New Windsor woman indicted after crash that caused serious injury from alleged impaired driving

Katherine M. Turvey
Katherine M. Turvey (Courtesy Photo)

A New Windsor woman was indicted after a police investigation found she was impaired by drugs and was responsible for a crash in January 2019 that caused life-threatening injuries to another driver.

A grand jury indicted Katherine M. Turvey, 38, of the 3700 block of Hooper Road, on Dec. 19 in Carroll County Circuit Court and charged her with one count each of second-degree assault, causing a life threatening injury as a result of negligent driving while impaired by drugs, causing a life threatening injury as a result of negligent driving while impaired by a controlled dangerous substance (CDS), driving while impaired by drugs, driving while impaired by a CDS and possession of a CDS.


None of the charges are felonies. Second-degree assault carries the steepest potential penalty, with a maximum of 10 years incarceration under Maryland sentencing guidelines. The charge of causing a life threatening injury as a result of negligent driving while impaired by drugs has a maximum penalty of two years, and the charge of causing a life threatening injury as a result of negligent driving while impaired by a CDS has a max penalty of three years.

Turvey was released on her own recognizance Dec. 27 with conditions that prohibit her from driving and require her to undergo regular alcohol and drug screenings. An additional bail review was scheduled for Jan. 22 and a court date was set for Feb. 27.

The crash occurred nearly a year ago, on Jan. 18, 2019. The Times obtained a detailed crash investigation report from the Carroll County Sheriff’s Office through a Freedom of Information Act request.

Three cars were involved in the Jan. 18 crash, according to the report. A Ford F-350 driven by a Westminster man and a Honda HR-V driven by an Ellicott City man were stopped at a light on Kate Wagner Road where it intersects with Md. 27 as the drivers were traveling west. The Honda was stopped directly behind the Ford truck.

Turvey, driving a Chevrolet Cavalier, came up behind the stopped vehicles, traveling faster than the speed limit, and failed to stop. The front of her vehicle collided with the rear of the Honda, pushing it into the Ford. The Honda deflected off of the Ford, crossed over the eastbound lane and struck a guardrail on the shoulder, according to the report.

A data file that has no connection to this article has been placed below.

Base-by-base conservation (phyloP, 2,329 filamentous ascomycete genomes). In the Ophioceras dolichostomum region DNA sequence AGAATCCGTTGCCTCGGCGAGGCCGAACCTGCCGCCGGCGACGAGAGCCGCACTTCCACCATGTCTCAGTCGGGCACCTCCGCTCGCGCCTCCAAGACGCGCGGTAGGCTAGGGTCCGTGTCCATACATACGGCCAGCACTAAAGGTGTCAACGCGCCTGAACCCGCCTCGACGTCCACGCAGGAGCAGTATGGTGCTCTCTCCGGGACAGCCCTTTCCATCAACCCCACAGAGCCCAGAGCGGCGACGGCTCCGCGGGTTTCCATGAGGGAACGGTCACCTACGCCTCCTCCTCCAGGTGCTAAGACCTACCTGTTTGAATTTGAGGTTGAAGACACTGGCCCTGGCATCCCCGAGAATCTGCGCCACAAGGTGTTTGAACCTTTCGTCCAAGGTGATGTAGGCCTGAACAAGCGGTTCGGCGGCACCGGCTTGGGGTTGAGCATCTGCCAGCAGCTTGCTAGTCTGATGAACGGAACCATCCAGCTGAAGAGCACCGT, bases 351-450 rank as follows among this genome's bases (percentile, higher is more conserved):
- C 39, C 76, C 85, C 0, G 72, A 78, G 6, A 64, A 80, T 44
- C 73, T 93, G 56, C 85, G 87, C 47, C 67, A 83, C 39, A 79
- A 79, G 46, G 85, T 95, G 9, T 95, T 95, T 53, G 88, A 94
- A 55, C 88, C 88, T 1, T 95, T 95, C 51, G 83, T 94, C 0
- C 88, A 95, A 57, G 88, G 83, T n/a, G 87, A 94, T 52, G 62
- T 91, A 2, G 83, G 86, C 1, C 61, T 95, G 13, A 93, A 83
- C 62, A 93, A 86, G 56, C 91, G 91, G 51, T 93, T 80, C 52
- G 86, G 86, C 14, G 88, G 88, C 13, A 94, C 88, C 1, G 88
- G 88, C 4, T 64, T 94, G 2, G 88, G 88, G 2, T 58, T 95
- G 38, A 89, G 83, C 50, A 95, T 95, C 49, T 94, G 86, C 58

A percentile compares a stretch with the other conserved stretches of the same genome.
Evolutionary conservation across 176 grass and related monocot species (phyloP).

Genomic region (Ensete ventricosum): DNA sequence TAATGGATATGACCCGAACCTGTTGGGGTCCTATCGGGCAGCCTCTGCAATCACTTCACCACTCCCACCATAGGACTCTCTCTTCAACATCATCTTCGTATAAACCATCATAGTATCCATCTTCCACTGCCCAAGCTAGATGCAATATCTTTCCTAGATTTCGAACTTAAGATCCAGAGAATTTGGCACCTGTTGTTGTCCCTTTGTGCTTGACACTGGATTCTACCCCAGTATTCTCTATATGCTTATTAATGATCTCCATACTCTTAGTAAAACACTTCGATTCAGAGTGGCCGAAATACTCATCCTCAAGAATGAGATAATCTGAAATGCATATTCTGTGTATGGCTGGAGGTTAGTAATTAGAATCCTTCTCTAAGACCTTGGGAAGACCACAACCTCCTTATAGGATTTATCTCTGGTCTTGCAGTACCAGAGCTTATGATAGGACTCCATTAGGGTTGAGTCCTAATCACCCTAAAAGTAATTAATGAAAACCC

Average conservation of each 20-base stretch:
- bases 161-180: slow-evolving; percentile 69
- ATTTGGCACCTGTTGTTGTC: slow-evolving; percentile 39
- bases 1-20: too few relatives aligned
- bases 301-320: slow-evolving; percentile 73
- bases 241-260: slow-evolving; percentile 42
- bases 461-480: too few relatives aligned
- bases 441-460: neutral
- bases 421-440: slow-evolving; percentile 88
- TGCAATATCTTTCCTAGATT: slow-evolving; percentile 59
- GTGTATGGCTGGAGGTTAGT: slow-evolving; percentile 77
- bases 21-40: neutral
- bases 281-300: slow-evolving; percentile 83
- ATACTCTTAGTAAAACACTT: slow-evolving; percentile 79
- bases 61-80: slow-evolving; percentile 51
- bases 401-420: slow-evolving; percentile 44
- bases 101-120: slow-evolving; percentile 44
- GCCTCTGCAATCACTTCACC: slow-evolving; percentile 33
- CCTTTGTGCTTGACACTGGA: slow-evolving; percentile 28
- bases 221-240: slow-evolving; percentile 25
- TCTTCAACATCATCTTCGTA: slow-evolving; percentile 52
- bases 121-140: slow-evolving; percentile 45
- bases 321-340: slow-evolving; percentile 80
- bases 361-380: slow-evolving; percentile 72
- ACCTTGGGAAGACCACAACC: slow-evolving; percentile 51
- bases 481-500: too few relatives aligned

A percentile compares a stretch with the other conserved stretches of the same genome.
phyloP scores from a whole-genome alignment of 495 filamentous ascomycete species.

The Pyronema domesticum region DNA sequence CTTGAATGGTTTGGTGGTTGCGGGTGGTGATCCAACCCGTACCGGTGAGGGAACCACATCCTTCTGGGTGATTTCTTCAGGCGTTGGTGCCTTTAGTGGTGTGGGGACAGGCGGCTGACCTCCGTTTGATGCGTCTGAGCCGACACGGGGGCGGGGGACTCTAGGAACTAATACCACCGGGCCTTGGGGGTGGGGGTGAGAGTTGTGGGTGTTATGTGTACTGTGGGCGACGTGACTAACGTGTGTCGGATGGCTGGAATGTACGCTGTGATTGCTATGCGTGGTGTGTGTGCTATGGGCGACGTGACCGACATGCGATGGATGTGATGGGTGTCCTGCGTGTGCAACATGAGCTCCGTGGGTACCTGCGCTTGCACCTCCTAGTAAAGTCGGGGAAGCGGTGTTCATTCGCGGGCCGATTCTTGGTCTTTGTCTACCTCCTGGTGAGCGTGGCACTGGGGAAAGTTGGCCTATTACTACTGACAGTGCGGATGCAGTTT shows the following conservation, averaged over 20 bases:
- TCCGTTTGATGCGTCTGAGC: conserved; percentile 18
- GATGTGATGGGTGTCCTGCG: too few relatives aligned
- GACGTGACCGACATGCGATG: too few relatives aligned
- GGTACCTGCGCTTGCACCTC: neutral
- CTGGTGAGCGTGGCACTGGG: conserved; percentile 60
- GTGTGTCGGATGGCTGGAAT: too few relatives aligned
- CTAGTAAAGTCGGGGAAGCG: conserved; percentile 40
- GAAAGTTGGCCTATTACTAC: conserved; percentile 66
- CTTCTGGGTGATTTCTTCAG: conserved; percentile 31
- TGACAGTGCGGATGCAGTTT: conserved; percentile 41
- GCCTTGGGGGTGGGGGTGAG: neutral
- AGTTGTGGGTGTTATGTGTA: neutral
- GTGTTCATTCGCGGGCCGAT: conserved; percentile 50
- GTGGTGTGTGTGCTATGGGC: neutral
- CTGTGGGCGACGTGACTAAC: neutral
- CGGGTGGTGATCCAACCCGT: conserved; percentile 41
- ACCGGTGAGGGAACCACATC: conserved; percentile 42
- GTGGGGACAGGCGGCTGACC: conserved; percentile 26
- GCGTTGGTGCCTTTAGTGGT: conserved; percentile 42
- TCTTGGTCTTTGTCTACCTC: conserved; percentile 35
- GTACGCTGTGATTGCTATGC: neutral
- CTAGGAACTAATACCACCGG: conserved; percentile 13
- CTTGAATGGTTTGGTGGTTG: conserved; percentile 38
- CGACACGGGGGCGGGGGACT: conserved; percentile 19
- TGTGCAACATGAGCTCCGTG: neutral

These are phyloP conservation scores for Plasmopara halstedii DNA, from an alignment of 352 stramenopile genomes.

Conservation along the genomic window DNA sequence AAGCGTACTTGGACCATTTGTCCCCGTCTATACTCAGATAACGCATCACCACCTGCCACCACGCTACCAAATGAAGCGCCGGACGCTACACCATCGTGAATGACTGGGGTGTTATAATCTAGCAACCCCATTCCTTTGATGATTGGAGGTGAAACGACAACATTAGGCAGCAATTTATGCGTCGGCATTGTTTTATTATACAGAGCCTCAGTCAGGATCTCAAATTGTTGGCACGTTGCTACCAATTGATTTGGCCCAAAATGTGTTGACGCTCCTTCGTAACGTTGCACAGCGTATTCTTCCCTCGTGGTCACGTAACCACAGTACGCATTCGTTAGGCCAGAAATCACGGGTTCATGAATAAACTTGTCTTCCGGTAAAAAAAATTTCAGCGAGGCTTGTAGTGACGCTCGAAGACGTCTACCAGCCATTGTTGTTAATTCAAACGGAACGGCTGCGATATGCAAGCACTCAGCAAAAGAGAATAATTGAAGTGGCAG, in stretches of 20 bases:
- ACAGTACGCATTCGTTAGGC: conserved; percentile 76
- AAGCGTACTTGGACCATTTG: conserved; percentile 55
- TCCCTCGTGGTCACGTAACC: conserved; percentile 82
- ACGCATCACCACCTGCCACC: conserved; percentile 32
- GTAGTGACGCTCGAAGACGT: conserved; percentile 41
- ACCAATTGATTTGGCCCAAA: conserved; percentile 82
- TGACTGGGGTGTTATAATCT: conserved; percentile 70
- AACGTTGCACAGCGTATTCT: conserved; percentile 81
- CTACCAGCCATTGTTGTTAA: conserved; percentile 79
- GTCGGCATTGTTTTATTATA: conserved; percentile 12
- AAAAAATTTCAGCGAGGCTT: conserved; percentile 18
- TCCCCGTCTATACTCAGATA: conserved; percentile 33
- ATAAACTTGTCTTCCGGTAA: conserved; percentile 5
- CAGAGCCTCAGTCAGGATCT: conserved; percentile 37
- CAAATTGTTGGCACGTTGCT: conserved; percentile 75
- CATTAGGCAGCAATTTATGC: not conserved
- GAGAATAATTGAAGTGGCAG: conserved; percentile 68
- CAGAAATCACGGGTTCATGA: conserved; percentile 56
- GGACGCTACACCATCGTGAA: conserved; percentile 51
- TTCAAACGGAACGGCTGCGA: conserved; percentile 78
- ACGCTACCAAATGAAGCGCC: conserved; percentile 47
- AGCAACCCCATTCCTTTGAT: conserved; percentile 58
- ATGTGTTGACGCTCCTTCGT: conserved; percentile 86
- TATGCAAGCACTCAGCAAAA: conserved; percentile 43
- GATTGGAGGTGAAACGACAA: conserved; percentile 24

Members of the Westminster Volunteer Fire Department arrived on the scene and they needed to cut into the Honda to remove the driver, who was then taken to the University of Maryland Shock Trauma Center in Baltimore with serious and potentially life-threatening injuries to his spine, ribs, and internal organs. The two other drivers, including Turvey, were able to exit their vehicles without help and refused medical treatment.

Investigators met with the driver of the Honda in November to get a statement. He told them he was stopped in a line of traffic, was hit from behind and “immediately had back pain and had trouble breathing,” the report stated. He also said Turvey did not attempt to help him or speak with him.

A Sheriff’s Office investigator who interviewed Turvey at the scene believed her to be under the influence of some substance and performed a field sobriety test. Turvey told police she was not impaired, according to the report, but police noted slurred speech, swaying and repeated difficulty staying awake.

A breath test did not detect signs of alcohol in Turvey’s system, according to the report, but a blood test analyzed by forensic investigators returned substances including the main byproduct used to identify cocaine use and etizolam, a sedative.

When investigators searched the Chevrolet driven by Turvey, they found tablets, pills and capsules, which were sent to the Maryland State Police lab for testing and the results were returned Nov. 1, the report states.

The lab results found one tablet to be a sleep disorder medication, which was classified as a schedule four controlled substance, and was listed in the indictment as the reason for the CDS possession charge. Schedule four substances can be medically approved and carry a low potential for abuse.

Turvey’s attorney is listed in court records as Craig Kadish. When the Times reached his law office by phone, a staffer said they did not wish to comment.